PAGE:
Fiat 500 Abarth Gets Points for 'Cute,' Little Else
A co-worker called my black and white Fiat 500 Abarth the Beanie Baby of cars – Cute with a capital C.
I like small cars, appreciate their efficiency, their fun factor and generally their lower cost. The Fiat 500 is cute almost to a fault. At its base Pop trim level it’s a fun subcompact that starts at an extremely attractive $15,500.
The Abarth (Fiat tells us that’s pronounced AH-bart) is its racy version.A turbo with dual intercoolers raises the I4 engine’s output from 101 horsepower to 160. In a car that weighs just 2,533 pounds, those extra horses would seem to create a pocket rocket. Combine that with its slick black paint job, white racing stripes along the sides, red and black leather seats and white aluminum 17-inch wheels, and you’re pretty sure you have a racer on your hands.
This doesn’t come anywhere close to a Mini in performance or overall feel.
There is some pop off the line with its five-speed manual, but it’s just that, a short burst of power that doesn’t feel strong and sustainable. The transmission has extremely long throws, so you won’t have a sports car feel to the shifting as you do in a Mazda Miata. Shifts aren’t so precise, but are long and notchy.
Gearing also isn’t what you expect from a sporty model as the car often bogs as you accelerate in city driving and is lackluster going up mild area hills. I found myself downshifting to second and third to manage decent speed uphill.
Handling is sporty. It’s light and lively like a go-cart. The highlight of driving a 500 is zipping into a corner, cranking the wheel, clipping the apex and hustling out the other side. Driving rotaries is a blast.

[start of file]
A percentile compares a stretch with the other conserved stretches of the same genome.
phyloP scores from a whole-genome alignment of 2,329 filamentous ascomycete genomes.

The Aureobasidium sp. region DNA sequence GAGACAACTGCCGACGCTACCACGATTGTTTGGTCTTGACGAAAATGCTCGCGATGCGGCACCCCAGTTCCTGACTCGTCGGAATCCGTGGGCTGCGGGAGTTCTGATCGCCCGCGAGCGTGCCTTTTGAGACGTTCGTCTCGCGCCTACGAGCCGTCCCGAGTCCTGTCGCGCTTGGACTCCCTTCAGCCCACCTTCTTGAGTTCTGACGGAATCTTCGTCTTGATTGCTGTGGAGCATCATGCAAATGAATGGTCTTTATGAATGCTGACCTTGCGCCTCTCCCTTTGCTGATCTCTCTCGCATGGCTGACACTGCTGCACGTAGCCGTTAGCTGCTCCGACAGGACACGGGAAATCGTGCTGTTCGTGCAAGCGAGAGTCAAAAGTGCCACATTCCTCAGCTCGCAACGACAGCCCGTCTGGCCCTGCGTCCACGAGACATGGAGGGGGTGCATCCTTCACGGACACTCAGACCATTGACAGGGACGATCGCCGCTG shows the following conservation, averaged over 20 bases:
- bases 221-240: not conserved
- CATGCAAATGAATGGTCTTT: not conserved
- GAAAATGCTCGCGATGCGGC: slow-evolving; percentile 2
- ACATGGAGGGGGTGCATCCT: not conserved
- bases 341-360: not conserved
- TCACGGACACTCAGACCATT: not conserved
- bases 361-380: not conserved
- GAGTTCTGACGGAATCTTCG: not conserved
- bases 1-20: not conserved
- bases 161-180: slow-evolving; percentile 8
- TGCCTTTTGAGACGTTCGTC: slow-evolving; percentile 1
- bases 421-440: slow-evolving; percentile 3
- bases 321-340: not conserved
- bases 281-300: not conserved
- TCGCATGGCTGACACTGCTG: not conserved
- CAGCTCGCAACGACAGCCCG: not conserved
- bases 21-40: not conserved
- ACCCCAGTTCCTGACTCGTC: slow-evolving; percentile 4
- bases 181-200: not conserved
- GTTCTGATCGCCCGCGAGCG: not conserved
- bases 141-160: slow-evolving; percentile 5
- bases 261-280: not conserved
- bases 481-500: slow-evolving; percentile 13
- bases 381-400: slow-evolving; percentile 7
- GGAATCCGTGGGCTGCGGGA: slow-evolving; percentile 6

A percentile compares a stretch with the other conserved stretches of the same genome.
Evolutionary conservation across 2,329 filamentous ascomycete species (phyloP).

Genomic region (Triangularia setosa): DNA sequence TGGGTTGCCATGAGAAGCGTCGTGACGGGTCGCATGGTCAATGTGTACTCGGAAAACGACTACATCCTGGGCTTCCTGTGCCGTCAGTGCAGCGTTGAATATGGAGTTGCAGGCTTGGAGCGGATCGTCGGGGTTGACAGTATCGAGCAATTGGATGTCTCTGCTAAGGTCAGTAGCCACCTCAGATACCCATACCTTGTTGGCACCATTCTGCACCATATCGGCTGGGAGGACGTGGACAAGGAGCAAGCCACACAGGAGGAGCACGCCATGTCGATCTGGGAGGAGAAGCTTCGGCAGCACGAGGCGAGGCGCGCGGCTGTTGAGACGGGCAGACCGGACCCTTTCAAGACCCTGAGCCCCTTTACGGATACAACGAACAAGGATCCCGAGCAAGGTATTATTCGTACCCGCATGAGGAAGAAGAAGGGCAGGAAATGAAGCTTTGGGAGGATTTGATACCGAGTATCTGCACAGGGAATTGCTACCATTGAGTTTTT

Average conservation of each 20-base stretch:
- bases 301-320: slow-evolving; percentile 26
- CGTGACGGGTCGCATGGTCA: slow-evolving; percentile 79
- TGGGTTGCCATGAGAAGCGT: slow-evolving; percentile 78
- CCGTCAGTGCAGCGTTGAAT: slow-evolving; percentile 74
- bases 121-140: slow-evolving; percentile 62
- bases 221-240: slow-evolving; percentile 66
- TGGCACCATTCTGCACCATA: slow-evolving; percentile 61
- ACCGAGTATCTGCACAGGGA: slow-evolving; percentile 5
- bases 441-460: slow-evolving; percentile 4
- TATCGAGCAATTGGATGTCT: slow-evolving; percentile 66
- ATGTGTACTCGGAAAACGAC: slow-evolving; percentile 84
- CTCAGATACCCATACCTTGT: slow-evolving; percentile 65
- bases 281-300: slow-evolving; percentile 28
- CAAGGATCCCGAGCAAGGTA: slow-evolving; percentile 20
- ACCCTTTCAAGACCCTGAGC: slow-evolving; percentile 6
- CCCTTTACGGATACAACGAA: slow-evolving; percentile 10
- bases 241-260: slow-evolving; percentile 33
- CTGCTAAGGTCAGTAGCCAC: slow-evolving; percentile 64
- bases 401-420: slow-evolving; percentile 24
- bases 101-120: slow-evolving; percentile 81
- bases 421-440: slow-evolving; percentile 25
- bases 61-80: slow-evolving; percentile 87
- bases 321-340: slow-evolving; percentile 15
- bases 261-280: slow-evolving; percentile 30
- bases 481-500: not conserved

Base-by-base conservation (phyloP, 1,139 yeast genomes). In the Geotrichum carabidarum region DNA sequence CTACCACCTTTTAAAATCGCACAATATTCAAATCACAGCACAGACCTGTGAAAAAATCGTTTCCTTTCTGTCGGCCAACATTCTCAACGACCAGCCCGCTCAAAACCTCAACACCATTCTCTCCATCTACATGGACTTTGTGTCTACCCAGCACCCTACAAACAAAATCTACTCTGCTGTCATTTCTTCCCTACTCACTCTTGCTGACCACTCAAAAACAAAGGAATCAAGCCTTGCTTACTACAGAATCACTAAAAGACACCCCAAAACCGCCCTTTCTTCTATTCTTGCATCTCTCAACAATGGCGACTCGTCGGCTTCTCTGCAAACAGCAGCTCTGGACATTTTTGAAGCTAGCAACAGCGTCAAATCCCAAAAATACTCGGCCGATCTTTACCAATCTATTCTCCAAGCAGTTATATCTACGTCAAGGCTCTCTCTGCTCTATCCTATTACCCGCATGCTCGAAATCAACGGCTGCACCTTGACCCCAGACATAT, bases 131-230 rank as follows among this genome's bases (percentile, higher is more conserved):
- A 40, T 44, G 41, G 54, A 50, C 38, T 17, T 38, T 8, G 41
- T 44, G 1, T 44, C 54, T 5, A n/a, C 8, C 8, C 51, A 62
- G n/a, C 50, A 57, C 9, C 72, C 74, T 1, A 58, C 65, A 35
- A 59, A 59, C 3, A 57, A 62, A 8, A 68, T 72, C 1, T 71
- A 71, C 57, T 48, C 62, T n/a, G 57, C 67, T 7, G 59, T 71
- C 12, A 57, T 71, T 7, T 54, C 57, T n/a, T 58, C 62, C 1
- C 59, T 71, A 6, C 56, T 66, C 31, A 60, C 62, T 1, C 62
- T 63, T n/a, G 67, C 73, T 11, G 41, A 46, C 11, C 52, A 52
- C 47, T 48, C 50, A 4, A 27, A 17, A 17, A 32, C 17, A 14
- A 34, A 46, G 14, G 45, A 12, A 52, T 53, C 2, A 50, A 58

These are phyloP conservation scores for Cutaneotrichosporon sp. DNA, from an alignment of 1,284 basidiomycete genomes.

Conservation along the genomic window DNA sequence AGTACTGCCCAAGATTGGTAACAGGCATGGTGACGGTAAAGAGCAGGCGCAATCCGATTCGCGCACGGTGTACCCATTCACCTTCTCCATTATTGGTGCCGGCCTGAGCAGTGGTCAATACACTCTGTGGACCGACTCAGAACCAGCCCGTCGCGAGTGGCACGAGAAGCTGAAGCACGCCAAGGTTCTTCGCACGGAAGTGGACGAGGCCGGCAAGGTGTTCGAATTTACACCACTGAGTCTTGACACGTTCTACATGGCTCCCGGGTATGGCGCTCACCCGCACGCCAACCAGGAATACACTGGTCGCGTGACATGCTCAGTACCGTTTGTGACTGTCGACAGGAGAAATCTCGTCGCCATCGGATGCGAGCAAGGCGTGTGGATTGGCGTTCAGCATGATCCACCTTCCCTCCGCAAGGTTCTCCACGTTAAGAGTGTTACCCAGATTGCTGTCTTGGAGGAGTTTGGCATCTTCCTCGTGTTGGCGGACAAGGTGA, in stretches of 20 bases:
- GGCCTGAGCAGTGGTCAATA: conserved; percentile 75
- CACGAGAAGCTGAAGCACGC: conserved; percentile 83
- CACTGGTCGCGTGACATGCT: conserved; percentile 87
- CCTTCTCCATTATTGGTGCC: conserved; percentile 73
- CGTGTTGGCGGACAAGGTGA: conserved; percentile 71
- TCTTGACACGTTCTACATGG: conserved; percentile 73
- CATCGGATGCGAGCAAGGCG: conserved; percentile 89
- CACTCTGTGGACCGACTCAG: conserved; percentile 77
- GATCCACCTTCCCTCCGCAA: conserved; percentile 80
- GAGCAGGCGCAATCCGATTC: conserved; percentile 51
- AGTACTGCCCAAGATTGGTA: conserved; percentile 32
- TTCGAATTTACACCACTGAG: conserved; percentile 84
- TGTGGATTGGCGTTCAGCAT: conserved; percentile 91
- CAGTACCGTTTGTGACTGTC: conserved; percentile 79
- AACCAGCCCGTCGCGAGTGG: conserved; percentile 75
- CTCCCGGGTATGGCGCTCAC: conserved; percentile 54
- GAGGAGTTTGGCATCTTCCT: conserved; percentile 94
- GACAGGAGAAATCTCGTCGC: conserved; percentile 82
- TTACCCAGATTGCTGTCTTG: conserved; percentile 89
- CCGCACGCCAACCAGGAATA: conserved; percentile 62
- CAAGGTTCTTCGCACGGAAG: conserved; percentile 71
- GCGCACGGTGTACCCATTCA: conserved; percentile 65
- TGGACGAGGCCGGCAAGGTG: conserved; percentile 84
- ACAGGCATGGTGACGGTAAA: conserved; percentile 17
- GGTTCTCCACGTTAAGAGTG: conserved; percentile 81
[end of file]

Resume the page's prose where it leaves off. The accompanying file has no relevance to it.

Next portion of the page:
Ride is punishing despite the 500’s independent front suspension and semi-independent rear. This is a performance tuned suspension, but I found myself slowing considerably on many area concrete streets due to all the rump-busting seams and potholes. The short 90.6-inch wheelbase also does the 500 no favors. Few cars I’ve driven the past 25 years required me to slow this much to avoid a painful posterior.
Braking is fine with four-wheel discs, ABS and stability control. Being a small car, the Fiat stops quickly, thanks to those discs.Some may find the Abarth’s grumbling, rumbling exhaust tone racy, but mostly it’s just noisy with a distinct diesel-like grumble at idle.
Inside, the black and red leather pepped up the interior. That look and the leather are optional.
Abarth is key-started with a switchblade style key and has a rear wiper control for the hatch. Trip computer functions are handled via a button on the end of a stalk to the steering wheel’s right. The steering wheel tilts but doesn’t telescope and includes radio controls on the hub. I also like the wheel’s flat lower portion, which allows for easier entry and exit for the driver.
Room inside is tight. A 6-foot friend had trouble with both headroom and seeing out of the windshield from the passenger’s seat, which seems to ride tall. There is no height adjustment.
The driver’s seat does have a height adjustment, so taller folks can drive the car. All seat controls are manual, with the seat back angle control on the seat back’s inner edge, near the center console. These tall-backed ($1,000 option) leather seats are comfortable though, providing good lateral support.
Outward visibility over the driver’s right shoulder is limited by the tall seat backs and curve of the roof’s C pillar.Storage is minor at 7.0 cubic feet behind the rear seat, which could be used only by small children. The rear seat is split and folds down, but not flat, making for an awkward cargo area. I also found the radio’s volume control toggles irritating; a knob is much simpler to adjust. Also, the car’s tiny sun visors are stubby and useless.
Pricing starts out in the value range, considering the car’s turbo and unique looks. Base here is $22,000, but add $700 for delivery and with options this one hit $26,200.
Gas mileage was good at 31.3 mpg and fits within the EPA estimates of 28 mpg city and 34 highway.